Makuleke community selfless act benefits conservation

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The landscape in the Pafuri region of the Kruger National Park is incredibly diverse, with expanses off ever tree forests, giant baobabs and of course, unparalleled vistas of Lanner Gorge. Sandwiched between the mighty Limpopo and Luvuvhu Rivers, this incredible landscape dates back 250 million years and features incredible diversity.

Visit any of the RETURNAfrica tourism products in Pafuri and you will find a strong connection with the Makuleke people. It is through their selfless decisions and conservation mind-set that visitors from all over the world can share in the beauty today. But the journey has not been easy.

When the Makuleke people first arrived in Pafuri they settled the confluence of the Luvuvhu and Limpopo Rivers, where an ancient trade route passed through to the Mozambican coast.  Here, they were able to maintain a subsistence economy through cultivation, harvesting, hunting and fishing.

Lanner Gorge

Image by Gideon Mendel

Facts about the Makuleke people 

  • 1820s: The Makulekes first arrived in Pafuri.
  • Mozambique: The Makuleke’s original home.
  • 1969: The Makulekes were removed from their land. It was returned to them in 1998.
  • 3: The number of accommodation options in Pafuri run by RETURNAfrica. Baobab Hill Bush House sleeps eight guests. Pafuri Luxury Tented Camp has 19 tents, seven of which can accommodate families of up to four. The Pafuri Walking Trails can accommodate 16 guests in two trails camps from April to October.

Forced removals in the greater Kruger

For 150 years they enjoyed this lifestyle, but in 1969 it all came to an end. Their ability to support themselves vanished overnight as the apartheid government forced them to move 70km south-west of Pafuri, so this beautiful area could form part of the greater Kruger. In an overcrowded region where they were unable to support themselves through a subsistence economy, everything crumbled.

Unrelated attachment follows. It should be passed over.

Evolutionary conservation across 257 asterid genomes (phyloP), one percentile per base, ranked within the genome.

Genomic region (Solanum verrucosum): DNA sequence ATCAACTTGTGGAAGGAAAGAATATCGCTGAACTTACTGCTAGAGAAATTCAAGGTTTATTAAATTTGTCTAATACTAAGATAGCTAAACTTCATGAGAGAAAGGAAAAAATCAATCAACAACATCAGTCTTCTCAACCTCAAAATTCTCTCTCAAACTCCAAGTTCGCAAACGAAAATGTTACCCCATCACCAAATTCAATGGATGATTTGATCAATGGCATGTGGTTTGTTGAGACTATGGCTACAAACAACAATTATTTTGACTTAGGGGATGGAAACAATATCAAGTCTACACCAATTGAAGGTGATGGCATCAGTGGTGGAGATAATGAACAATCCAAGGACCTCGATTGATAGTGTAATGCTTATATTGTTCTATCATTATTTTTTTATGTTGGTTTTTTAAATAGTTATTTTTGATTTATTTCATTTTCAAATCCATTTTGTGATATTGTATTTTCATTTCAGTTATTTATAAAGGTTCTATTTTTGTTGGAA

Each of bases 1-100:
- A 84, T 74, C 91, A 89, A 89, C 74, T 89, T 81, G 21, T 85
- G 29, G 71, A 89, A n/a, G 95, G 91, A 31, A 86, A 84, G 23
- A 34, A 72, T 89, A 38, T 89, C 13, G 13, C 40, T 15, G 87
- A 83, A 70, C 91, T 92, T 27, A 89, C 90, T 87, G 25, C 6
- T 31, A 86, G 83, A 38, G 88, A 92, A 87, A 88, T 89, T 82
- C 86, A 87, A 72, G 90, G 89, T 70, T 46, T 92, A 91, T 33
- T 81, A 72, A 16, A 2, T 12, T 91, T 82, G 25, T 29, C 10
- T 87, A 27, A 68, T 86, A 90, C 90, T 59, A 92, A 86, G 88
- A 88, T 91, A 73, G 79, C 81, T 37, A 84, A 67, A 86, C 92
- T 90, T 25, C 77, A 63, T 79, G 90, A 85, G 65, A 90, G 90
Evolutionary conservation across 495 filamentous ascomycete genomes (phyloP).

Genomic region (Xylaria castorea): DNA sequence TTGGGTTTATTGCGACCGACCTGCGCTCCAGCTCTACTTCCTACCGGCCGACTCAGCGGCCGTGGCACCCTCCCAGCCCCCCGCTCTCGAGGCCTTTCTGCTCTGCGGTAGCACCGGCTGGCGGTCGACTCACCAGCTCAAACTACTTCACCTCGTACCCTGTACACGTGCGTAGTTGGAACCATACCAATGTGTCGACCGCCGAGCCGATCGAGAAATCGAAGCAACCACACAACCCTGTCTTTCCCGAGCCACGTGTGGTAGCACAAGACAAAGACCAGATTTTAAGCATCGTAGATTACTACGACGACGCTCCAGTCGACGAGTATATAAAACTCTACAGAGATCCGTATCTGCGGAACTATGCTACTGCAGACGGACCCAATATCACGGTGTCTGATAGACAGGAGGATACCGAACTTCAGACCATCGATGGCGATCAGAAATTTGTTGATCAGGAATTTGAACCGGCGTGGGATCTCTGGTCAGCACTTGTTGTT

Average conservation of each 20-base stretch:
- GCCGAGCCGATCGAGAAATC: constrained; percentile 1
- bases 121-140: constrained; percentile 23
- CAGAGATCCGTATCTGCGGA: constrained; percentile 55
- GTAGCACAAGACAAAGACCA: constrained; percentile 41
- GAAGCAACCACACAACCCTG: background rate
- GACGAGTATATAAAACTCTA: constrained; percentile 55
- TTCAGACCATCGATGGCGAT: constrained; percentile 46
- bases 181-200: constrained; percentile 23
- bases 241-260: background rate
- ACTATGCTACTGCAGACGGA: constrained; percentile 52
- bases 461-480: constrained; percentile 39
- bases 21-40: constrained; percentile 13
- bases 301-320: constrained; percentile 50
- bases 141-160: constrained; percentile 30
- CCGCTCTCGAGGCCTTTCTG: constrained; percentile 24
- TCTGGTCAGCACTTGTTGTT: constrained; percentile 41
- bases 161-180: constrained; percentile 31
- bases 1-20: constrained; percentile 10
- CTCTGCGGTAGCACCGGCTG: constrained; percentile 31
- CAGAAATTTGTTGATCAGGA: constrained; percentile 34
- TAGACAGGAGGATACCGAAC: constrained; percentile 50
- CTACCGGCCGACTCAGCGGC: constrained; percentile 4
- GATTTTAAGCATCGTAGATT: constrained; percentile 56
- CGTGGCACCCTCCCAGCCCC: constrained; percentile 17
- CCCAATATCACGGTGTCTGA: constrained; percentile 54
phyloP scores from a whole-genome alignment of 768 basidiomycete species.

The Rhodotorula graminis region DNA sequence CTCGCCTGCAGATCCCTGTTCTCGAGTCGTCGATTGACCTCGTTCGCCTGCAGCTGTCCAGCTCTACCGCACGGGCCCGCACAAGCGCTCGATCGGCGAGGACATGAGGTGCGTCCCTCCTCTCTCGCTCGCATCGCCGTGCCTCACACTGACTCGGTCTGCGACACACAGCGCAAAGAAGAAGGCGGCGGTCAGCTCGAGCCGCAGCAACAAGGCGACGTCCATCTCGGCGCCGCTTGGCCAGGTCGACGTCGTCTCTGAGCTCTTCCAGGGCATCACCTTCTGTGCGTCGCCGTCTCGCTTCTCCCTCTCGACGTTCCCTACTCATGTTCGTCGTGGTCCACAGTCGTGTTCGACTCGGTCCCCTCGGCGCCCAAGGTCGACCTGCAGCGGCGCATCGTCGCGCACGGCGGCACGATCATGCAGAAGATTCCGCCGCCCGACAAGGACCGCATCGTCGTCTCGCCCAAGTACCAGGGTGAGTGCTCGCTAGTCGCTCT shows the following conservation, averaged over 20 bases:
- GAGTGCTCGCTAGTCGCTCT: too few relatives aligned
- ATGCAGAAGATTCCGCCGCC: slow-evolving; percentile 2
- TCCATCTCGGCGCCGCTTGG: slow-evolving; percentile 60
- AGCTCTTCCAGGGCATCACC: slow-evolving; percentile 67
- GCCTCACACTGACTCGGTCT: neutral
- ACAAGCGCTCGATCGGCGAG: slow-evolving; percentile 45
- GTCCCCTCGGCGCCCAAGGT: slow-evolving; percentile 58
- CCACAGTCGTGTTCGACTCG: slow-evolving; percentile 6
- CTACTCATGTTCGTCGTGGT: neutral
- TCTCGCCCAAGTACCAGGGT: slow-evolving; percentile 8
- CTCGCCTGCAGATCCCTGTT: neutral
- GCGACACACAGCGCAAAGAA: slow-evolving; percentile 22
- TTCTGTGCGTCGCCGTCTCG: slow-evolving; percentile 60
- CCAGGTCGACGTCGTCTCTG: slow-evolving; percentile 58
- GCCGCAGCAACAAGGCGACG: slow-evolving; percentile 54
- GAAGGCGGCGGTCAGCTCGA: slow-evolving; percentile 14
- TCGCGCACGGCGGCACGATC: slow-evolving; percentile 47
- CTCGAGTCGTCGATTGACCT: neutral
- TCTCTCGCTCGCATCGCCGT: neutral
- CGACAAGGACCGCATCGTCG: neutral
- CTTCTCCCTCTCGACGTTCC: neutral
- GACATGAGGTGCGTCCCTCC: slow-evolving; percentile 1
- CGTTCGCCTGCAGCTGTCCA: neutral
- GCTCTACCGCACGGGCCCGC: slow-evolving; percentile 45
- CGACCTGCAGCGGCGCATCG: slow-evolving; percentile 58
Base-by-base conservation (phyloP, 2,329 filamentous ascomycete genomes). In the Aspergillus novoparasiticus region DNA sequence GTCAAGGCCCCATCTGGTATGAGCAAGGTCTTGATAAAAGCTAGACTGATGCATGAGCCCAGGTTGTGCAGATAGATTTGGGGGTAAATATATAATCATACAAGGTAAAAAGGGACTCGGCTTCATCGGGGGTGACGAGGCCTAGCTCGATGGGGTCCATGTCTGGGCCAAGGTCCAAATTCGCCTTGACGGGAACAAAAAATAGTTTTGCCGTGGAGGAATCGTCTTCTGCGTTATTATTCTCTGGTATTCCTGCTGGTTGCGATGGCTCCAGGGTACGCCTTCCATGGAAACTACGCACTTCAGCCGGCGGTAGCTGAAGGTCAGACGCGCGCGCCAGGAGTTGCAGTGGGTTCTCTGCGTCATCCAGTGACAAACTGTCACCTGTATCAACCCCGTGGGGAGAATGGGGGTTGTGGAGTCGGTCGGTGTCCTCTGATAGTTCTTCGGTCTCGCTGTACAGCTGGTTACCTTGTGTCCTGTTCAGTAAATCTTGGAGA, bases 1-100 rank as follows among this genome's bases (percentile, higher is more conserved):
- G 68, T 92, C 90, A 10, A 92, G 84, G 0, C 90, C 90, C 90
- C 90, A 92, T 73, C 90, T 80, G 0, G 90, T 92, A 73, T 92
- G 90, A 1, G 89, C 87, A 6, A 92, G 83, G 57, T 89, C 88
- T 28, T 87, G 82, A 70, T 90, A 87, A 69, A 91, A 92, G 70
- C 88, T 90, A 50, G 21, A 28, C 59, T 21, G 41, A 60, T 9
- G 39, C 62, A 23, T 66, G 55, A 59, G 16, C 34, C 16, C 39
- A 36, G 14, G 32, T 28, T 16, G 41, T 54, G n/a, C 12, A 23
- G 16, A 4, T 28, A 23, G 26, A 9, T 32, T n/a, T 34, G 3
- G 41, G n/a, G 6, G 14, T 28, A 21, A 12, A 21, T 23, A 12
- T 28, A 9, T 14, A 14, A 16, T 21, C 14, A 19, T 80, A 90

Reconciliation of the Makuleke people

However, after decades of struggle, 1998 brought a new dawn for the Makuleke people. They finally regained the ownership of their home. But despite the restitution and their attachment to the land, they decided to keep it within Kruger for the benefit of those visiting the region, in the form of responsible tourism and conservation.
Today, the Makulekes are the custodians of the land and share a close friendship with RETURNAfrica, a partnership that has greatly benefitted the community.

Image by Gideon Mendel

How the Makuleke people benefit from Pafari

Through the Community Property Association, they receive 10% of all revenue generated in the concession, says Samantha Lincesso from RETURNAfrica. Furthermore, they also have the option to shares after a period of time. Through various tourism initiatives, over 60 families of the community benefit through employment. Training and skills development, such as formal guide training, internships and mentorships, also form part of the arrangement.

Makuleke dancers cers-performing-at-the-Zion Christian Church

Image by Gideon Mendel

Lastly, through the partnership, RETURNAfrica has given even more back to the community through the donations of school ablutions, school uniforms and donations to centres where children can have a meal or do their homework.

RETURNAfrica, a member of Fair Trade Tourism, originated at Pafuri. “Our brand is rooted in fair trade and aims to maximise returns to the community, the environment and the business. We are deeply grateful to the Makulekes for the opportunity to operate on their land,” says Lincesso.

Written by René de Klerk

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